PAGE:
In step with our recent article about essential R packages, this post explores tools for data analysis in Python.
what is pandas?
pandas is the utility belt for data analysts using python. The package centers around the pandas
DataFrame, a two-dimensional data structure with indexable rows and columns. It has effectively taken the best parts of Base R, R packages like
reshape2 and consolidated them into a single library. It has lots of features (see library highlights). pandas gets its name from panel data, an econometrics term for multidimensional structured datasets (McKinney 5., 2013)
Pandas has a lot in common with R (pandas comparison with R), and as someone who's familiar with R and Python (but not specifically pandas) I've found pandas to be extremely easy to use. This is a post about R and pandas and about what I've learned about each.
Munging and Plotting in Python
plyr-esq features in Python
Few tools hold a candle to pandas when it comes to Split-Apply-Combine operations. pandas
groupbyenables transformations, aggregations, and easy-access plotting functions. Virtually anything you can do with R's
plyrpackage has a pandas equivalent.
One thing I like better about
ddply, is the ability to perform an operation in multiple steps. pandas let's you perform the
grouppart on one line followed by the
applypart on the next. This allows you to inspect the combined results on a third line, giving you visibility into what's going on under the hood.
Additionally, pandas is faster than plyr. In some instances I found equivalent operations to be 4x+ faster using pandas'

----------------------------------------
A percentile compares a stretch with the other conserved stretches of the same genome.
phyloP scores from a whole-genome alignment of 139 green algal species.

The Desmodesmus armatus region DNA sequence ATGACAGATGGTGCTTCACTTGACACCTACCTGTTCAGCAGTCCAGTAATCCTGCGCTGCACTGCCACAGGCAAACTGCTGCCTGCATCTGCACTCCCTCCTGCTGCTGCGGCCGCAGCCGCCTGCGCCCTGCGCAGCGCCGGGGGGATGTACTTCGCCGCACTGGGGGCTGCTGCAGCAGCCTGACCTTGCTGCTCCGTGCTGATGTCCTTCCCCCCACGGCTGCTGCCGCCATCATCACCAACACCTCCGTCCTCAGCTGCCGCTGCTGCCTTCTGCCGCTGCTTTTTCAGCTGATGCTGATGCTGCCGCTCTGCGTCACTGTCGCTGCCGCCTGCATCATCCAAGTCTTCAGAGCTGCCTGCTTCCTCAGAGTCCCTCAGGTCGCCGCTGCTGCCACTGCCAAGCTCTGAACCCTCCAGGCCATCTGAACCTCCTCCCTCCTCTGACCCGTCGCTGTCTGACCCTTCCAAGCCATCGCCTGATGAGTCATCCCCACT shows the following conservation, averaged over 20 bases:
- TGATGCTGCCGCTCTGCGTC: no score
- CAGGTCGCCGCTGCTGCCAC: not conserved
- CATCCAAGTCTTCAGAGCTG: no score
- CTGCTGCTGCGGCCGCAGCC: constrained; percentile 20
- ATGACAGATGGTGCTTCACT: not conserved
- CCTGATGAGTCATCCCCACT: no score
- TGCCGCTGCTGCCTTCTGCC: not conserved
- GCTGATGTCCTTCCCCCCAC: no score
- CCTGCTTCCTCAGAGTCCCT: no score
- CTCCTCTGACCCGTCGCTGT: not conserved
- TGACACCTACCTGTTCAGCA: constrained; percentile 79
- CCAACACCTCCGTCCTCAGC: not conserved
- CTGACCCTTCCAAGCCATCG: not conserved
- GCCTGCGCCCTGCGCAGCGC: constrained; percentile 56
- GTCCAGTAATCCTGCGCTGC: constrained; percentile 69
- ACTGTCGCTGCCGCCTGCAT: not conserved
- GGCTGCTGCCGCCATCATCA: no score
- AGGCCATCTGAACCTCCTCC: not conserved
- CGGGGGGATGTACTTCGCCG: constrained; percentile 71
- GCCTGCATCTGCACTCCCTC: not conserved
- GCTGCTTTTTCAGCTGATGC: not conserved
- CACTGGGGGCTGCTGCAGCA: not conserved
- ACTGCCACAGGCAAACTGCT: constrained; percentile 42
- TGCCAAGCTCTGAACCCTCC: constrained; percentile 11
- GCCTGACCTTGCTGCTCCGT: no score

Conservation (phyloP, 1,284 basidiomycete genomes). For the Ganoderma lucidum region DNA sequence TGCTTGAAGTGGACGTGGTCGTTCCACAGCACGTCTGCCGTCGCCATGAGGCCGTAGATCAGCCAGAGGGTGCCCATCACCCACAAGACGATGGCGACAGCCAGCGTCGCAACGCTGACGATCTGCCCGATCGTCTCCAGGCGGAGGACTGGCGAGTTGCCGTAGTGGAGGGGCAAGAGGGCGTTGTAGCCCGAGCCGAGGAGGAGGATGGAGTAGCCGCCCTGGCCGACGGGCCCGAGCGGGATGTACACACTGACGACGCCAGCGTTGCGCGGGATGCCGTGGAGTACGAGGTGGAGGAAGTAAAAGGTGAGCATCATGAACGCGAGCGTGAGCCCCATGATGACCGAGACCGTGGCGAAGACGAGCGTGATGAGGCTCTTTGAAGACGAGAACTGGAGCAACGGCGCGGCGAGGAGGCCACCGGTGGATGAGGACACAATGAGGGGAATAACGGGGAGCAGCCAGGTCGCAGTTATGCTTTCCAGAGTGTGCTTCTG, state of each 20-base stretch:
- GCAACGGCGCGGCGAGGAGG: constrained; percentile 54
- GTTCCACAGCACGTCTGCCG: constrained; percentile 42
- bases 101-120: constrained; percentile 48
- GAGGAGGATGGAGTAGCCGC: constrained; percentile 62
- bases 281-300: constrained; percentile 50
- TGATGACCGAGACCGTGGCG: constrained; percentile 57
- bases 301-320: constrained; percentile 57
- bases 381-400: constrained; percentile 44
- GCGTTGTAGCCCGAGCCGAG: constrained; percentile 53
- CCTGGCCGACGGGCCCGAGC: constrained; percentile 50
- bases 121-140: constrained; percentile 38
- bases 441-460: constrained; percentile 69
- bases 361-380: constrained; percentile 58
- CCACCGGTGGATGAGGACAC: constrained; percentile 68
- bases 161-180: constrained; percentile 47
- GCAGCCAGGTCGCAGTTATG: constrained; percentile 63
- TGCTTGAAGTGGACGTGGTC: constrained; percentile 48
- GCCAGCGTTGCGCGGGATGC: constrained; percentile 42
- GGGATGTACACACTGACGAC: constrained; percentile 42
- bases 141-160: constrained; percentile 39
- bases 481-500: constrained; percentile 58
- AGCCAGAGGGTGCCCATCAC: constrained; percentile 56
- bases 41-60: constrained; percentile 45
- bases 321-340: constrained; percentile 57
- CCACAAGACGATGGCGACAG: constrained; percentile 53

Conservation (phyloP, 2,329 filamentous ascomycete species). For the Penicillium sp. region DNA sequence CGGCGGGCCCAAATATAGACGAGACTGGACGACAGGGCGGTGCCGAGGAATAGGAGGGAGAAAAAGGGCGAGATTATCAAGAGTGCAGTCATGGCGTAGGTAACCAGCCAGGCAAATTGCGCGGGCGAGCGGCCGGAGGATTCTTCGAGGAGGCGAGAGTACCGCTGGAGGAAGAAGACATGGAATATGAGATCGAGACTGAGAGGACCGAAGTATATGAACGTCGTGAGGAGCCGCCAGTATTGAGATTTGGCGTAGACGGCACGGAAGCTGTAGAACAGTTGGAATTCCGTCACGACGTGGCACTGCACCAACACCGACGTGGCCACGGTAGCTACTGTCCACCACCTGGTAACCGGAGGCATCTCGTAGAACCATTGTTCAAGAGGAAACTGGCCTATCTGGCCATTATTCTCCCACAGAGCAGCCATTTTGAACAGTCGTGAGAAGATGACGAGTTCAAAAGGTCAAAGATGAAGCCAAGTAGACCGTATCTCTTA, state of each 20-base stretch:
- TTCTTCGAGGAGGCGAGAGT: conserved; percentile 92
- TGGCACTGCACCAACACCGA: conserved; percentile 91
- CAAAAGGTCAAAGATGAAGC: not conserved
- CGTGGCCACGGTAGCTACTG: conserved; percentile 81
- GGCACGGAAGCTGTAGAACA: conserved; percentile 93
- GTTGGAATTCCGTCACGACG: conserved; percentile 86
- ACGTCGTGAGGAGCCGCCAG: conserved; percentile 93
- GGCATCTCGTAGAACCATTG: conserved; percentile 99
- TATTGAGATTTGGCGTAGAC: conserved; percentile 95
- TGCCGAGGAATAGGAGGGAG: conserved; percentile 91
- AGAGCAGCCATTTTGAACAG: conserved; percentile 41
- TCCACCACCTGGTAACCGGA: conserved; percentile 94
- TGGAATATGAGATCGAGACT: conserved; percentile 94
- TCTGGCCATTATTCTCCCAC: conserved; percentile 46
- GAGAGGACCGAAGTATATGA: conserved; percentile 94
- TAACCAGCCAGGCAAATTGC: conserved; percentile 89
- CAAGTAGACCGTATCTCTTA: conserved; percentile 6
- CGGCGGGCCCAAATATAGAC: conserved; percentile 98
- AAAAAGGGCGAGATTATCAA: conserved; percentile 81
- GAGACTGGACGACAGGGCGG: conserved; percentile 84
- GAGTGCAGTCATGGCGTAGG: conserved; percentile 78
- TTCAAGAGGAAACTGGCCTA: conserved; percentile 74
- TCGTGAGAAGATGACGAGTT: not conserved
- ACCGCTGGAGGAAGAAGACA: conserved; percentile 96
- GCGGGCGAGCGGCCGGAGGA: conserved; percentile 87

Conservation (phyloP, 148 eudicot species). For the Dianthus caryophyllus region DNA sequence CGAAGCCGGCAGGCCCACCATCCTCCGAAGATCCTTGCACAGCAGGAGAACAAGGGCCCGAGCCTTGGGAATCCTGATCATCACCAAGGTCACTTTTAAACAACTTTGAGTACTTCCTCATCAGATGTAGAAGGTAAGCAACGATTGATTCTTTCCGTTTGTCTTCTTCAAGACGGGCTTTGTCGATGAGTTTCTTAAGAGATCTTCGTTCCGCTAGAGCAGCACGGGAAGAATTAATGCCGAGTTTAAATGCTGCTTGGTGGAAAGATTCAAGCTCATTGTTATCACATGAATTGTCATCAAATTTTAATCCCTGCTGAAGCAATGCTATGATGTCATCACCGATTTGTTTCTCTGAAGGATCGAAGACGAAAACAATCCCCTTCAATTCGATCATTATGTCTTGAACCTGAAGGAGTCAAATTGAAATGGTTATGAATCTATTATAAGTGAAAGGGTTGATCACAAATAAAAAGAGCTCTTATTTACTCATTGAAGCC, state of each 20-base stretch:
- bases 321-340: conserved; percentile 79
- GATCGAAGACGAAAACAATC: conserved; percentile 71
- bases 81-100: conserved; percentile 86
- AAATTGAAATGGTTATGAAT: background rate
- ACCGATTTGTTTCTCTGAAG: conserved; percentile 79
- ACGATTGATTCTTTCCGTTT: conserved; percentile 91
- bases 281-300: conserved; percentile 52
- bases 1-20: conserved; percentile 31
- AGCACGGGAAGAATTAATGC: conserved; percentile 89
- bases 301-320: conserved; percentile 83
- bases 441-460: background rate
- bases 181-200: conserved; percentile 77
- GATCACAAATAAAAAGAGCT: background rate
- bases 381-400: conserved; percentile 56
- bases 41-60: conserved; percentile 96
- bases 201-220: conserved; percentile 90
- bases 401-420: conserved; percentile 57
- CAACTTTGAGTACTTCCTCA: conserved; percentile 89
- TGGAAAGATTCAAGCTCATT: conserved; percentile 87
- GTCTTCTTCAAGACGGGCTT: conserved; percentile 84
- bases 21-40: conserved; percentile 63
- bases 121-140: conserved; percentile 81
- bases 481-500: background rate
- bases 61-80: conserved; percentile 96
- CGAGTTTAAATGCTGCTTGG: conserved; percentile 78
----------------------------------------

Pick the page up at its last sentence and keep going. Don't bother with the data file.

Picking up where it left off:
applying functions element-wise
If you use R, you know that most of the time you can get by with plyr. But every once in a while you need to bust out
sapply. In pandas, on the other hand, you can use
When you use
applyon a dataframe, you can apply your function along either rows or columns (
axis=1). When you apply on a series, you're applying only on that series.
wide to long and back again
reshape2makes it extremely easy to switch your data between wide and long formats. pandas has its own set of functions that provide this functionality. pandas also has a concept called stacking and unstacking which allow you to shift the index of a pandas dataframe.
One of my favorite parts about R is you can call
ploton just about anything and R will render an appropriate graphic you'd expect.
pandas measures up with its own out-of-the-box plotting powered by matplotlib.
DataFrames and Series can both be plotted using the
plotmethod along with standard
matplotlibis an excellent plotting library, but I have to say I still prefer the look and feel of
ggplot2graphics. I always end up getting more props when I circulate ggplots. rplot, is a module found in this pandas fork providing ggplot2-like interfaces for pandas, though I'm not sure whether or not the fork is actively being developed at this time.
While the implementation might be different, pandas data frames and R data frames have a lot in common. Most of the core functionality between the two are the same - they both allow column-wise operations on your data, they're tabular, etc. The biggest difference I've found is the way which you operate on the data frames themselves.
R has a much more functional feel to it. Instead of calling a particular method on an R data frame, you invoke a function on an R dataframe. pandas has a much more OOP feel to it. Dataframe methods are called with the dataframe itself. One feature that I haven't seen in R but that comes in handy in pandas is multi-level indexing. pandas allows you to create indicies based not only on row number, but also on dates, numbers, and even categorical variables.
This just scratches the surface of pandas' functionality. Another topic that isn't mentioend in this post is the excellent time series capabilities that pandas has (similar to zoo in R). They're extensive enough that it merits its own post. In the meantime you can check out some of Wes McKinney's great tutorials .
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